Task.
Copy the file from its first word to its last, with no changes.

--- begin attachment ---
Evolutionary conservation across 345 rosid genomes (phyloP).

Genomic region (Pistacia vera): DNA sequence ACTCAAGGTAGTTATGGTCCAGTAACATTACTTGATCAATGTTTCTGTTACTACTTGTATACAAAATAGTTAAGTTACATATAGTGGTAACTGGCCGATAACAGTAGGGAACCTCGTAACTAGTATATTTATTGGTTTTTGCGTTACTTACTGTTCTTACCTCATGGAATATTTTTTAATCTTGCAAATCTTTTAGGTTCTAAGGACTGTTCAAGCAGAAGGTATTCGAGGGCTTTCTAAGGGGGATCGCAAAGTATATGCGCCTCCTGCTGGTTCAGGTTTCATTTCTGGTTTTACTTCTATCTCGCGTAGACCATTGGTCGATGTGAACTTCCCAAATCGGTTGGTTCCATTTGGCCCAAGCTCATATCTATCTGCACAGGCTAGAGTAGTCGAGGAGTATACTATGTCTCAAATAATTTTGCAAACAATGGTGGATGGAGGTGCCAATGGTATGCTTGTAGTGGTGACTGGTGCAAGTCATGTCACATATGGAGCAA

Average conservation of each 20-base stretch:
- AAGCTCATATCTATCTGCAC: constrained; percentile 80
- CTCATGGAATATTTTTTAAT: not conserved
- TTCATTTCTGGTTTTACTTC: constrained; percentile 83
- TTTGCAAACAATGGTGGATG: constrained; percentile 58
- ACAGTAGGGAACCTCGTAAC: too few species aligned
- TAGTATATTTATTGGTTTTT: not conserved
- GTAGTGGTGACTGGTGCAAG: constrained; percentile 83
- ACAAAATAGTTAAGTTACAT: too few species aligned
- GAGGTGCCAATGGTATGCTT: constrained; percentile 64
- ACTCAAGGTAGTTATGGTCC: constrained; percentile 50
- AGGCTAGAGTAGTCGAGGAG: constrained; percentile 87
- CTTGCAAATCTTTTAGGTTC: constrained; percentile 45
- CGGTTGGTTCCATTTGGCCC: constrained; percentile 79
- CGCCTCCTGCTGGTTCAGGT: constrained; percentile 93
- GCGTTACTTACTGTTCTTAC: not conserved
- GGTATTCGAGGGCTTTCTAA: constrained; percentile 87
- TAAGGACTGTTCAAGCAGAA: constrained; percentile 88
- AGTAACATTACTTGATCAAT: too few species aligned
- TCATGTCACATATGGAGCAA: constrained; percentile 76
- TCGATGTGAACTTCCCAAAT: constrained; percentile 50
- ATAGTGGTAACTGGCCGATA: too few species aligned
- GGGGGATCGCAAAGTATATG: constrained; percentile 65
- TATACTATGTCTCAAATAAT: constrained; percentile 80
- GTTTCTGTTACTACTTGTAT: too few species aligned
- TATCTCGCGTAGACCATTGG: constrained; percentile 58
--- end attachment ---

Evolutionary conservation across 345 rosid genomes (phyloP).

Genomic region (Pistacia vera): DNA sequence ACTCAAGGTAGTTATGGTCCAGTAACATTACTTGATCAATGTTTCTGTTACTACTTGTATACAAAATAGTTAAGTTACATATAGTGGTAACTGGCCGATAACAGTAGGGAACCTCGTAACTAGTATATTTATTGGTTTTTGCGTTACTTACTGTTCTTACCTCATGGAATATTTTTTAATCTTGCAAATCTTTTAGGTTCTAAGGACTGTTCAAGCAGAAGGTATTCGAGGGCTTTCTAAGGGGGATCGCAAAGTATATGCGCCTCCTGCTGGTTCAGGTTTCATTTCTGGTTTTACTTCTATCTCGCGTAGACCATTGGTCGATGTGAACTTCCCAAATCGGTTGGTTCCATTTGGCCCAAGCTCATATCTATCTGCACAGGCTAGAGTAGTCGAGGAGTATACTATGTCTCAAATAATTTTGCAAACAATGGTGGATGGAGGTGCCAATGGTATGCTTGTAGTGGTGACTGGTGCAAGTCATGTCACATATGGAGCAA

Average conservation of each 20-base stretch:
- AAGCTCATATCTATCTGCAC: constrained; percentile 80
- CTCATGGAATATTTTTTAAT: not conserved
- TTCATTTCTGGTTTTACTTC: constrained; percentile 83
- TTTGCAAACAATGGTGGATG: constrained; percentile 58
- ACAGTAGGGAACCTCGTAAC: too few species aligned
- TAGTATATTTATTGGTTTTT: not conserved
- GTAGTGGTGACTGGTGCAAG: constrained; percentile 83
- ACAAAATAGTTAAGTTACAT: too few species aligned
- GAGGTGCCAATGGTATGCTT: constrained; percentile 64
- ACTCAAGGTAGTTATGGTCC: constrained; percentile 50
- AGGCTAGAGTAGTCGAGGAG: constrained; percentile 87
- CTTGCAAATCTTTTAGGTTC: constrained; percentile 45
- CGGTTGGTTCCATTTGGCCC: constrained; percentile 79
- CGCCTCCTGCTGGTTCAGGT: constrained; percentile 93
- GCGTTACTTACTGTTCTTAC: not conserved
- GGTATTCGAGGGCTTTCTAA: constrained; percentile 87
- TAAGGACTGTTCAAGCAGAA: constrained; percentile 88
- AGTAACATTACTTGATCAAT: too few species aligned
- TCATGTCACATATGGAGCAA: constrained; percentile 76
- TCGATGTGAACTTCCCAAAT: constrained; percentile 50
- ATAGTGGTAACTGGCCGATA: too few species aligned
- GGGGGATCGCAAAGTATATG: constrained; percentile 65
- TATACTATGTCTCAAATAAT: constrained; percentile 80
- GTTTCTGTTACTACTTGTAT: too few species aligned
- TATCTCGCGTAGACCATTGG: constrained; percentile 58